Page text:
As summer draws to a close, and and we welcome hurricane season slightly earlier than we did last year, we also say goodbye to a staple member of our community here on Eleuthera. Dr. Owen O’Shea has been with us for the last four years and two months, dedicating his time, energy and passion to the pursuit of applied marine research and the education of students; international and domestic alike. Owen first joined us in the summer of 2013 as Research Associate for the Shark Research and Conservation Program – his first professional appointment having completed his PhD in November 2012. He soon established an applied stingray research program in 2014, that aimed to use stingrays as a conduit in the promotion of ecological and conservation value for coastal and nearshore ecosystems throughout The Bahamas. This has been an intense, ongoing and highly productive element to CEI’s research portfolio, attracting graduate students and educational programs from all over the world to come and work with him.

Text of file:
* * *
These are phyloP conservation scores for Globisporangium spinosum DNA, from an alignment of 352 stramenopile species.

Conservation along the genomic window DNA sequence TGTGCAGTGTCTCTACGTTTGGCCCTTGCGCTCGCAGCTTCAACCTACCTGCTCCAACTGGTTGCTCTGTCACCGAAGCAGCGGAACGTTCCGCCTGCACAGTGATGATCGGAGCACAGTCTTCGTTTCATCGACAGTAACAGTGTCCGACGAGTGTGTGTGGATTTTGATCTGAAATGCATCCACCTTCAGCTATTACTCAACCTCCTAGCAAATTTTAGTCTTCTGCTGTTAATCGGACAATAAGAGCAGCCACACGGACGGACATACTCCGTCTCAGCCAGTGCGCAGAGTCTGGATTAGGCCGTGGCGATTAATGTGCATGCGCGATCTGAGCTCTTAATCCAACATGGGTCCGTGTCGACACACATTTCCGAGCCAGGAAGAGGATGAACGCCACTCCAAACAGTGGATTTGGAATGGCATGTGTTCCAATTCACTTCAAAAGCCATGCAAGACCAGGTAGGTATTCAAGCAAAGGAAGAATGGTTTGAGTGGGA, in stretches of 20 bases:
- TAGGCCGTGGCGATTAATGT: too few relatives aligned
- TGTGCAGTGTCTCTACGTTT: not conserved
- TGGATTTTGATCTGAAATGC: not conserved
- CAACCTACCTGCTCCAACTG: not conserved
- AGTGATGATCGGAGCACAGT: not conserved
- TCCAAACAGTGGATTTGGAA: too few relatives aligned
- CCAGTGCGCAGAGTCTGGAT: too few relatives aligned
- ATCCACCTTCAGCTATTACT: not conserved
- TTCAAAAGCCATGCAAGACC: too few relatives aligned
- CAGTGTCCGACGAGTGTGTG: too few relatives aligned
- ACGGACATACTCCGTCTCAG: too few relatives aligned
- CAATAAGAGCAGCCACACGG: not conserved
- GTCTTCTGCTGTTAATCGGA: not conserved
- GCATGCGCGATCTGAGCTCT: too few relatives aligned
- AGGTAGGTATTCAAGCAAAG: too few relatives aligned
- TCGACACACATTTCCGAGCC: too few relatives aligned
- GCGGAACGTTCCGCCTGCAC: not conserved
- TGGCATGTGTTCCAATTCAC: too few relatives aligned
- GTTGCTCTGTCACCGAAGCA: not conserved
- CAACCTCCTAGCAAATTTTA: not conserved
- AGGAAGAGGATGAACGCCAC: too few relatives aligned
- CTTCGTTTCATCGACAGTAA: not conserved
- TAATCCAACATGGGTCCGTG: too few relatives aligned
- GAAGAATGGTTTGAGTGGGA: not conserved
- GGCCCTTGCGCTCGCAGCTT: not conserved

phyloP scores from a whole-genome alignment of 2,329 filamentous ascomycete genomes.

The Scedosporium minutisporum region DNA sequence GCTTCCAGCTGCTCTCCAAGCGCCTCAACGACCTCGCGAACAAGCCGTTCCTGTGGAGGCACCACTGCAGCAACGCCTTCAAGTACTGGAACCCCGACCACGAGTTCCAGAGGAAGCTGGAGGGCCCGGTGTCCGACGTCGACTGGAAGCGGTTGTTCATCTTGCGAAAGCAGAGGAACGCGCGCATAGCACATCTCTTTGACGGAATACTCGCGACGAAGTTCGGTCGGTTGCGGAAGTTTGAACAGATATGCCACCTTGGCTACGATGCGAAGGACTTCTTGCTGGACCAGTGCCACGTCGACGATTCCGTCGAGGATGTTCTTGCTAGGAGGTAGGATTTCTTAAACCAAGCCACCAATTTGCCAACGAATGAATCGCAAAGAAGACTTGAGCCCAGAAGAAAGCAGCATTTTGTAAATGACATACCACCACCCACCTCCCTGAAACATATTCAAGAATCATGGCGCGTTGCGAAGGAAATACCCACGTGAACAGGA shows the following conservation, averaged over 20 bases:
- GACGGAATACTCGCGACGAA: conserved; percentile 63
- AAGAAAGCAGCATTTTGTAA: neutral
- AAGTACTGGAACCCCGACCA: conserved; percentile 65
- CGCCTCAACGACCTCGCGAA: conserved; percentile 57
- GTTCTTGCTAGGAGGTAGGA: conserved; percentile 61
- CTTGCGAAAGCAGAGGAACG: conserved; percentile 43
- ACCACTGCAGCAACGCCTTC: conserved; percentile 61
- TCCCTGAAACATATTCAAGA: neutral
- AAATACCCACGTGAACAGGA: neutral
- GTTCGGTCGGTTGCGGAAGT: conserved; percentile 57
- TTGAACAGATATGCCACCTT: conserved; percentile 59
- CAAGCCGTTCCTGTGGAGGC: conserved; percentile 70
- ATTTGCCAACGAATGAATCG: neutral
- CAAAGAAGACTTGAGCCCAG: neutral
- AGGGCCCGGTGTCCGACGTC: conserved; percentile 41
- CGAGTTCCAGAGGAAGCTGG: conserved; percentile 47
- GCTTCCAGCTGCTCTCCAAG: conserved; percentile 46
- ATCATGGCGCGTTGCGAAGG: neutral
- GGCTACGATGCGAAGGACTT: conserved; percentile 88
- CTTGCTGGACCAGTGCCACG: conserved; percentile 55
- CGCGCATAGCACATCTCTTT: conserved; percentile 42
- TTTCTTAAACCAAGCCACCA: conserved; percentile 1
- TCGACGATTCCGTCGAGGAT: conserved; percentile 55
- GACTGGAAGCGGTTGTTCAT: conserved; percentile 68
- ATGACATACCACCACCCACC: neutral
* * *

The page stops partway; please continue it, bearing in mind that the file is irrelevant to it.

Previously, Owen had lectured and coordinated undergraduate labs at various universities he was affiliated with but had never assumed a formal educational role, though he always felt he had been educating in a passive manner due to the enthusiasm that is tangible when you work with him. The Cape Eleuthera Institute and Island School gave him the platform to lead young scientists in the field and ‘teach’ applied marine research for 13 consecutive semesters. Owen has managed to impact the lives of thousands of students, parents and educators through exposure to his research. What has motivated him the most, is how he’s been able to use this opportunity to realign perceptions of stingrays and contribute to our understanding of them, their processes and ecosystem contributions. He has been able to do this through several international conference presentations and published research papers during his tenure. Owen reflects that one of the more satisfying elements of his work here was the ‘re-discovery’ of the Atlantic chupare or Caribbean whiptail stingray (Styracura schmardae). This paper was just published in the Caribbean Naturalist Journal describing its contemporary distribution and can be accessed here.

While staff and faculty of The CEIS family, plus all of the students, families and school groups he has been involved with will sincerely miss Owen; he is going on to exciting new pastures. We wish him tremendous luck and success as he begins his own research initiative. You can follow his progress at and contact him directly through his website or